The Presentation & Waiting for God

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By Thomas Griffin, Catholic Exchange, Feb. 1, 2019

Thomas GriffinThe next step after Jesus’ birth would be to present him for circumcision in the Temple eight days later according to Genesis 17:12. Circumcision was one of the constitutive elements of the covenant made between Abraham and Yahweh. After forty days were completed Mary and Joseph were to go to the Temple with their child for their purification and their son’s presentation. This was the law, according to Leviticus 12:4, because Jesus was the firstborn male. Each firstborn male was to be redeemed by the Lord, offered completely to him. The mission of Jesus’ life was to redeem (buy us back from sin). From the beginning, we see that this child is born so that God would be with us, but also so that he might die for us.

Mary and Joseph arrive and encounter two important and often overlooked characters in the life of Christ: Simeon and Anna. Both of them make it their life’s business to be in and around the Temple (God’s Presence with Israel). The Temple was everything for the Jewish people. This was the only place on the planet where God was really and truly tangible to some degree while they traveled on their earthly pilgrimage. Yahweh’s home was the Temple, not in some empty and cute way, but in a powerful and even fearful manner. Only the high priest on certain feast days was permitted to step foot in the Holy of Holies (the place where the Ark of the Covenant was kept way back when) to offer sacrifice. The Temple shouts God’s presence, and at the Presentation God comes home.

The descriptions of these two figures contain the key to their importance. “Now there was a man in Jerusalem whose name was Simeon. This man was righteous and devout, awaiting the consolation of Israel, and the Holy Spirit was upon him” (Luke 2:25). Simeon stayed in Jerusalem and around the Temple because it was revealed to him that he would see the Messiah before his death. Therefore, like the magi and the shepherds, he is a person of vigilance.

He was “righteous” meaning he was well aware of what the Law and the Prophets said about the correct way to live and act towards God and others. Simeon is a just man like Joseph (Matthew 1:19) and he is righteous like Noah (Genesis 6:9). Above and beyond this, he is also devout: defined by prayer and devotion to the Lord. Simeon is only concerned with Israel being consoled. He is desperately searching and seeking the Messiah. Therefore, we are told that, “the Holy Spirit was upon him.”  God had come to him because the Spirit was given to him and poured out on him when he was given his unique promise. Simeon is granted the most gracious gift because Mary, Joseph and Jesus are the ones who make their way towards his embrace. He can finally be consoled by the one who has come to seek and save what was lost (Luke 19:10).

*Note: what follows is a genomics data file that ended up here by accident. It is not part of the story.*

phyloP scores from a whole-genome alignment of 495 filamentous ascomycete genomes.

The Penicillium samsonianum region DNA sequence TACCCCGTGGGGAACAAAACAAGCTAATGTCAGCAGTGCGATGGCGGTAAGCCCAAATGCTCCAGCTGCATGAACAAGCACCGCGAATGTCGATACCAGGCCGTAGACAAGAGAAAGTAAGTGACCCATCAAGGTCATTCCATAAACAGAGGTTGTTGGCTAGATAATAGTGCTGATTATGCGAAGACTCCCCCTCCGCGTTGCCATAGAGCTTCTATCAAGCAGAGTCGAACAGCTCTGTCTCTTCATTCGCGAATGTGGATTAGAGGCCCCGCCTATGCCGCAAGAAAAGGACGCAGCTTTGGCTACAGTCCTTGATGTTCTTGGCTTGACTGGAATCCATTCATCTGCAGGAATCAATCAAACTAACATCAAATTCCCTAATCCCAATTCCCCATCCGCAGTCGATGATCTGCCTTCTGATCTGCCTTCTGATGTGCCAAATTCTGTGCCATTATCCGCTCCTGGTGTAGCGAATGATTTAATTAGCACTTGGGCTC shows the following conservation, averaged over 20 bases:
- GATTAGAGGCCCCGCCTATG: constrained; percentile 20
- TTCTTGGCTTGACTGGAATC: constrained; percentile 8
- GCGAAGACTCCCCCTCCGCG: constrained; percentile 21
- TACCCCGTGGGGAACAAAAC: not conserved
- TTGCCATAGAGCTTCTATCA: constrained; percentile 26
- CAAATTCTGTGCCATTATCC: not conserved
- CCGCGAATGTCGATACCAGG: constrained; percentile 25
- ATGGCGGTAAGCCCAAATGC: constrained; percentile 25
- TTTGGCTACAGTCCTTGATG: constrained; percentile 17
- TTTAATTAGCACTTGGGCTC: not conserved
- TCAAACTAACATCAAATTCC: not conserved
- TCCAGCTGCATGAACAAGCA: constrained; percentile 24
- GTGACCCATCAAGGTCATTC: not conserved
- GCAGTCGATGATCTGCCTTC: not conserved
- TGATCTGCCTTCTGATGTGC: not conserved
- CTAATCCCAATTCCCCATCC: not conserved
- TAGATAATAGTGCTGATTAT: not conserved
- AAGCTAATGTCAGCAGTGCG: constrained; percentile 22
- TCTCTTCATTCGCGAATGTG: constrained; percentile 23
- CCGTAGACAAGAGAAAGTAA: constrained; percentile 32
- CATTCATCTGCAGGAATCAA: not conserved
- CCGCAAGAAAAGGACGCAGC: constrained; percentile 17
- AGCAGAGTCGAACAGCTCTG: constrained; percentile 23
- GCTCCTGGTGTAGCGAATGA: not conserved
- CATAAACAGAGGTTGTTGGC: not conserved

Anna had been a widow for the majority of her life and she “never left the Temple,” (Luke 2:37). She spent her days and nights in prayer and fasting. The intensity of Anna’s faith drove her to never accept the absence of God’s presence. Her deep devotion was one of heart, mind and sacrifice. Anna spent her days and nights fasting and praying which are two signs of vigilance and preparation for something important. Performing these holy deeds throughout the night meant she chose worship over everything, even sleep.

As soon as she was in front of the child she knew that he was the one that Israel had been waiting for, the Messiah had arrived. So Christ came to her, she saw who he was, she knew it, and then she instantly told others about him (Luke 2:38). Her joy had been made complete because the one she was waiting for had finally come. She then responded with conviction, confidence, and courage.

Simeon and Anna pave the way for future discipleship. They set the bar at an all time high from the very beginning. Those who desire contact with the Christ are called to lead Spirit-driven lives of devotion, sacrifice, and action. Our role is to prayerfully wait for him, to attentively watch him come close, and to be utterly amazed as he wraps us up in his glory. Then, and only then, will we know that the Presentation is truly about his presence.



Thomas Griffin works in Manhattan and lives on Long Island, New York. He has a master’s degree in theology from St. Joseph’s Seminary and College along with a bachelor’s degree in theology and philosophy from Molloy College.